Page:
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Transitioning to Organic: A New Certification

Transitioning to Organic: A New Certification

Just over a year ago, we discussed the ins and outs of the organic market. In doing so, we addressed one of the biggest issues with organic - the fact that there is too much demand and not enough supply.  From that blog:

"Currently, one of the biggest challenges to the organic industry is demand – that is, too much of it. There simply is not enough organically grown food to meet the consumer demand. And while more farmers contemplate making the switch to organic, actually biting the bullet is not so easy. Converting a farm to become organic is a long and costly process. First, the farm must institute the necessary changes to comply with organic standards and must uphold those changes for three years. Only then can it be considered for organic certification. Not only that, but during those three years, the farmer cannot benefit from the surcharge on organic food because it is not yet organic, technically speaking. To top it all off, the actual application process for the certification can cost up to $4,000. Though in the long term converting to organic might be more profitable, a lot of farmers out there cannot withstand the economic blow that the short term holds."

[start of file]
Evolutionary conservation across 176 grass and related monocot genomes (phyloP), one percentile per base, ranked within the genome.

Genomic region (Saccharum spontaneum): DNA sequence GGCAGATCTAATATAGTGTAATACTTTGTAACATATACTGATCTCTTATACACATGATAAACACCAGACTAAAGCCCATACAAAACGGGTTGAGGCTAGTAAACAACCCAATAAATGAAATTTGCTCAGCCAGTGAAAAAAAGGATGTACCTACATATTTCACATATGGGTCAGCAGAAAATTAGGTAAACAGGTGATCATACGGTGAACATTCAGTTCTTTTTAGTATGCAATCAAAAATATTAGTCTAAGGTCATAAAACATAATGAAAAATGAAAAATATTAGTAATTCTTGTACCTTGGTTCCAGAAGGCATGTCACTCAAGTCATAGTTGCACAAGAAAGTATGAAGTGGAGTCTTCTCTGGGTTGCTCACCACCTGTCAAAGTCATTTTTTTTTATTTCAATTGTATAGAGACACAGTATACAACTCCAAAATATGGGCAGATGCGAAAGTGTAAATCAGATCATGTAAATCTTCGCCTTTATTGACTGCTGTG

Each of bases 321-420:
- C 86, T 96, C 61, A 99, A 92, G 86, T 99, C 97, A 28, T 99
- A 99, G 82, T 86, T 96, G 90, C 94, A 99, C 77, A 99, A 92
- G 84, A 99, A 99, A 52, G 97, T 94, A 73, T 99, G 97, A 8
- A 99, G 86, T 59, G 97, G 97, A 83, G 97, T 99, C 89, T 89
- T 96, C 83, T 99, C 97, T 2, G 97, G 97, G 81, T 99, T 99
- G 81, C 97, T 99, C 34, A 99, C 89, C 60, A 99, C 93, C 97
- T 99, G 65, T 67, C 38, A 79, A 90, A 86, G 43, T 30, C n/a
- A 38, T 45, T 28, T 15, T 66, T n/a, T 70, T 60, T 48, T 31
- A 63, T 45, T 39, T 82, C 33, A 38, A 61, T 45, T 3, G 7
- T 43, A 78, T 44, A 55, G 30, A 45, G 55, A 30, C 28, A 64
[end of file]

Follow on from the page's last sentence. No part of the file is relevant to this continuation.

However, it seems as though the industry has finally made some changes to make it easier for farmers to make the switch to organic. In particular, last week, the USDA initiated a program that would certify that farmers are in the process of transitioning to organic. In theory, this certification would allow those farmers to sell their produce at a higher price than if they were using conventional farming practices, but still less than if they had finished their three year transition period and had become USDA organic certified.

There are still a few details that need to be fleshed out, particularly how those products will be labeled for consumer retail, but the program does sound promising. Hopefully it will it encourage farmers to make the switch to organic, thus providing more supply in the marketplace, eventually driving down prices of organic food. In the meantime, it could also provide more options for consumers who cannot afford fully organic produce, yet are willing to shell out slightly more for produce that is coming from a transitioning farm. On the whole it seems like a real win-win!


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